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Arkansas State University

Book Chapter Author Shekema Dunlap Thrives in Online Doctoral Program

A-STATE Ed.D. Educational Leadership student Shekema Dunlap

A breast cancer diagnosis threw Shekema Dunlap’s life into upheaval the first time she was a doctoral student in 2014. She has spent the last eight years not just surviving but also thriving.

“I never went back to school, but one of the promises I made to myself was that I would finish,” she said. “When the pandemic came, and everyone was in two minds about going to the grocery store, I said to myself, ‘This is the time.'”

Dunlap is enrolled in the online Doctorate of Education (Ed.D.) in Educational Leadership program at Arkansas State University (A-State). She is on track to graduate in 2023.

“I have been involved in online learning as a teacher for the past eight years, if not longer,” she said. “I am a big believer in the power of online learning.”

Dunlap founded IFE Academy in Atlanta in 2017. The all-virtual private institute for home-schooled students began as a brick-and-mortar learning environment in its inaugural year.

“Every teacher is not equipped for online learning,” she said. “There’s a skill set, an art, to being a virtual teacher. You can’t throw traditionally trained teachers into Zoom and call it virtual learning.

“It’s important to distinguish between people who understand learning theories, how the brain works and how people learn, how to still make connections with their students and how to show up for them in the most ways possible — even in an online environment. Not everybody can do that.”

In addition to the hard work that Dunlap has put into the online Ed.D. in Educational Leadership program, she wrote a chapter for an upcoming book titled Black Women Navigating Historically White Higher Education Institutions and the Journey Toward Liberation.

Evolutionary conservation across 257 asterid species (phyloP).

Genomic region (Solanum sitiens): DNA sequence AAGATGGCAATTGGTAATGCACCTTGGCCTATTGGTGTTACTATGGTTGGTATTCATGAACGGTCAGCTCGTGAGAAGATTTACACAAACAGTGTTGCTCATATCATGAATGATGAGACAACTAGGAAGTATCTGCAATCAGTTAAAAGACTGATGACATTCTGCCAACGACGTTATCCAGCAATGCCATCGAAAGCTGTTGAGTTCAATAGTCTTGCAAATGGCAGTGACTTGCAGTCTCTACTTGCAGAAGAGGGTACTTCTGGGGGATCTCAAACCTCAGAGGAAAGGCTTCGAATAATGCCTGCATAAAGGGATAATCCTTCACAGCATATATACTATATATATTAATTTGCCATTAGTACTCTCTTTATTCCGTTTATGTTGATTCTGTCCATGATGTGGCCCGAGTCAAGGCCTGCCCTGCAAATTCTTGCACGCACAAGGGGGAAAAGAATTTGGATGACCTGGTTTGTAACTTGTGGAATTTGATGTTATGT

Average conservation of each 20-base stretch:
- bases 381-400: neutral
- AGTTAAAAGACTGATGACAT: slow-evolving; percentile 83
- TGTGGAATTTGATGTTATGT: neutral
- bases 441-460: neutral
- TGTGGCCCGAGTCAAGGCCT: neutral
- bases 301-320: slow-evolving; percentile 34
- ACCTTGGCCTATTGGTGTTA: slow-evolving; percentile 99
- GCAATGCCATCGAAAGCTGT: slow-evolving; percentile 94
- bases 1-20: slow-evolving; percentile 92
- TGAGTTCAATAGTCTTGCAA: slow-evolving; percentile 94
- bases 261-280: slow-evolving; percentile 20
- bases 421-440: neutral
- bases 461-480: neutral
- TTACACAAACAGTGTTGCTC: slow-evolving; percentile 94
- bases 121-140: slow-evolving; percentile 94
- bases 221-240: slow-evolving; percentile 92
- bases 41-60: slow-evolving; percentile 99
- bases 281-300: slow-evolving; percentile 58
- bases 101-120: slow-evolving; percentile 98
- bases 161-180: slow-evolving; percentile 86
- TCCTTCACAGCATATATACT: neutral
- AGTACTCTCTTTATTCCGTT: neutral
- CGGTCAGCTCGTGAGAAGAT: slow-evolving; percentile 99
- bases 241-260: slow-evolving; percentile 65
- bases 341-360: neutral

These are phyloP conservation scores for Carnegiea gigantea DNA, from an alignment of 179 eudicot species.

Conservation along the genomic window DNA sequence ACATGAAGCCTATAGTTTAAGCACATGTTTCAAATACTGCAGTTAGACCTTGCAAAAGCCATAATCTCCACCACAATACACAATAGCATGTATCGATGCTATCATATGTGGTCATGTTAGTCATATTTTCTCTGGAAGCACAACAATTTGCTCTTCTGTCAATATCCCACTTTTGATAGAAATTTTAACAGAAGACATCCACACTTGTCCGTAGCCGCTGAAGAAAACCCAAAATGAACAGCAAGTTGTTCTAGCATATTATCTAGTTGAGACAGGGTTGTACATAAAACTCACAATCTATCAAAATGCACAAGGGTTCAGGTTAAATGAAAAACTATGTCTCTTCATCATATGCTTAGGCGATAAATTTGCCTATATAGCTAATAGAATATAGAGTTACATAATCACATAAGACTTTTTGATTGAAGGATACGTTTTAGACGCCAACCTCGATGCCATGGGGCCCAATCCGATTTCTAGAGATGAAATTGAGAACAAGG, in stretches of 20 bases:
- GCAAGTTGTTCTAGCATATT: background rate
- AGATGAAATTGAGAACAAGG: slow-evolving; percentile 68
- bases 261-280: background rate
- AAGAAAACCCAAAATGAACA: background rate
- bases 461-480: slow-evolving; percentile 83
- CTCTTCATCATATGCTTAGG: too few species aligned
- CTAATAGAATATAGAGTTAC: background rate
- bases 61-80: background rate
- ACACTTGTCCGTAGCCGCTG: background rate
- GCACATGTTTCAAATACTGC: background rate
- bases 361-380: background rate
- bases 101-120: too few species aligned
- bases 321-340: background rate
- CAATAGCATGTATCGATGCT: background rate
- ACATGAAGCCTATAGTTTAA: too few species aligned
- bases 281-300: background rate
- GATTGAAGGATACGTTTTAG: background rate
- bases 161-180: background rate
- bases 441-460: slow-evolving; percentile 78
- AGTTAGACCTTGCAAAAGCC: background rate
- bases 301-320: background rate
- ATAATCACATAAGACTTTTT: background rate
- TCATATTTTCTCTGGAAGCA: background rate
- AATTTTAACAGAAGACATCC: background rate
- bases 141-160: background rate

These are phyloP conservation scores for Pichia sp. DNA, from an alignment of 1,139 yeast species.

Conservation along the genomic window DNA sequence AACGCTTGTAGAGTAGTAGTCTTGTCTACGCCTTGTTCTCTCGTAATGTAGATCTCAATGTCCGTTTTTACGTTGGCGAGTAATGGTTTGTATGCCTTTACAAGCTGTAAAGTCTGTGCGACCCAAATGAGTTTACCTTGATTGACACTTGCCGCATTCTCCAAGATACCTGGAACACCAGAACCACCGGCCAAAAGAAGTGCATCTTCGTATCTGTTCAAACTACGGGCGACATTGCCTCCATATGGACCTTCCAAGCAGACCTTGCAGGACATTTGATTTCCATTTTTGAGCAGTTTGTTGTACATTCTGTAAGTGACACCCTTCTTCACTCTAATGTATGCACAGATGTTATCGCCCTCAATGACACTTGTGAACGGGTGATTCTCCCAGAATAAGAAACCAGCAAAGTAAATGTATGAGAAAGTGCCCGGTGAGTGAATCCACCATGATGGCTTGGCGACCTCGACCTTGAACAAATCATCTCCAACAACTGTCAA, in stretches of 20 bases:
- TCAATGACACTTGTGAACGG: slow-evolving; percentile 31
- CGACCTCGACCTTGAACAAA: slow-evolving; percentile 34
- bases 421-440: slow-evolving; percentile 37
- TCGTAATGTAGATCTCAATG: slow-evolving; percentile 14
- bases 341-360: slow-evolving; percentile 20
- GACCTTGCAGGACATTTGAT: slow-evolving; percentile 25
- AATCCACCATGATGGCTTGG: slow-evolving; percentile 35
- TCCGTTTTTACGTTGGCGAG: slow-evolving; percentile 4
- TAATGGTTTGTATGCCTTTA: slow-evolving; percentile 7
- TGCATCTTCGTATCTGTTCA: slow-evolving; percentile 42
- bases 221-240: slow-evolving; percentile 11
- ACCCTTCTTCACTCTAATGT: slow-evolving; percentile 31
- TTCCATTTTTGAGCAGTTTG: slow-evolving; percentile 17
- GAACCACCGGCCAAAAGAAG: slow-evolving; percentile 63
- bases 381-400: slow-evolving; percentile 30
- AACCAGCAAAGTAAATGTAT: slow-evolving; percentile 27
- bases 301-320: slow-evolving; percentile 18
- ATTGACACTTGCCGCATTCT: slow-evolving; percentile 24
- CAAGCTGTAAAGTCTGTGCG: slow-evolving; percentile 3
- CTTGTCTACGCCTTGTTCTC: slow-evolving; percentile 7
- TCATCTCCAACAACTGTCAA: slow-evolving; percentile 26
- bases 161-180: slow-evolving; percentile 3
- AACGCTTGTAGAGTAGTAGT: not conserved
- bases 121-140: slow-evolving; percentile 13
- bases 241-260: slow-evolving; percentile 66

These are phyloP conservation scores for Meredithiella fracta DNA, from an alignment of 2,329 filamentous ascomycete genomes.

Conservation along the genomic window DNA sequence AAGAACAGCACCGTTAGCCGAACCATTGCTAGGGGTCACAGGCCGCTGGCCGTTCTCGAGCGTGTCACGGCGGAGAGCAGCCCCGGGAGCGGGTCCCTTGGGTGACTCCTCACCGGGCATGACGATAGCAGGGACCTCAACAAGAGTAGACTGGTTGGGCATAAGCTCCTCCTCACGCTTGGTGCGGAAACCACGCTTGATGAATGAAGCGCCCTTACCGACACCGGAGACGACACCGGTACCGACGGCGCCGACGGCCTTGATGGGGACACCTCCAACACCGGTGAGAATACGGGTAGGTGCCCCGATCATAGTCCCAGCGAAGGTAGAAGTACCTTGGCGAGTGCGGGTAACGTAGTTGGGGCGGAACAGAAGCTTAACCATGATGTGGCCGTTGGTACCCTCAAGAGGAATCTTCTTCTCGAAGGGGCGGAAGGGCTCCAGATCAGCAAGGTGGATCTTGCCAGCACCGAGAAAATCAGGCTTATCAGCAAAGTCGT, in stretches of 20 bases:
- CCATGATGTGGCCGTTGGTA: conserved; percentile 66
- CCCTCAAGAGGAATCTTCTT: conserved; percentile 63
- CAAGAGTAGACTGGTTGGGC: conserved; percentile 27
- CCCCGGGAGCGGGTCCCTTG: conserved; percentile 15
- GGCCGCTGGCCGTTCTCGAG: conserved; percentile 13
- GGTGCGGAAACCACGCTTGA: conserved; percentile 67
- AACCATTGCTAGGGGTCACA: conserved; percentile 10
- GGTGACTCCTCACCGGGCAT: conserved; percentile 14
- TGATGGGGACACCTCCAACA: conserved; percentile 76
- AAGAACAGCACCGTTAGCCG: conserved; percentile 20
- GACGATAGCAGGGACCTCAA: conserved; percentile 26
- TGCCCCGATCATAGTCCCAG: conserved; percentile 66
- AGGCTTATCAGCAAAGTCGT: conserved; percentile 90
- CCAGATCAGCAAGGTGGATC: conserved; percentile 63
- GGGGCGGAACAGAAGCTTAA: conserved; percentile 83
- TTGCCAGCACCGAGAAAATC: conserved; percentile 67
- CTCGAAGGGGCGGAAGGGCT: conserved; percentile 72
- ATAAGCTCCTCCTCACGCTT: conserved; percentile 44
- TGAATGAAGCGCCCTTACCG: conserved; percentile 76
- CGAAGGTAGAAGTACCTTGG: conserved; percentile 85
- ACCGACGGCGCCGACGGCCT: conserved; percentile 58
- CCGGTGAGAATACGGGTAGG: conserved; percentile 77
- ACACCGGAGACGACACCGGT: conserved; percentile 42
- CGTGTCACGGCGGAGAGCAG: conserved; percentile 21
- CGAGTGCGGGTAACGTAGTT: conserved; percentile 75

“I am really excited about it,” she said. “The editors, Dr. Stephanie Logan and Dr. Tyra Good, are faculty members at two different universities. I just finished the revisions.

“I also submitted a chapter on Dr. Charlotte Hawkins Brown to another publication called the Palgrave Handbook of Educational Thinkers.”

Change of Plans

Dunlap grew up in Atlanta, where she attended Georgia State University and graduated with a bachelor’s degree (2003) in English and a master’s degree (2007) in secondary English education.

“I never wanted to be a teacher,” she said. “When I finished undergrad, I opened a teen pregnancy prevention organization called Rachel’s Daughters, Inc. I wrote my first 501(c)(3) exemption application by myself, when I graduated in 2003.

“I had experiences that helped me understand the ramifications of teen pregnancy. My mother was a pregnant teen. A lot of the trauma I experienced as a child was because she was too young and didn’t have the support she needed.”

Dunlap is committed to preventing the suffering for others that she went through as the child of a teenager.

After several years of working in the nonprofit realm, Dunlap switched to teaching and eventually became an English department chair at Clayton County Public Schools.

“I decided to teach and impact more children,” she said. “I could be their dedicated teacher, get inside schools and touch the lives of more kids.

“I have never seen myself as an academic. When I finish this degree, though, I might do some consulting work or become a professor.”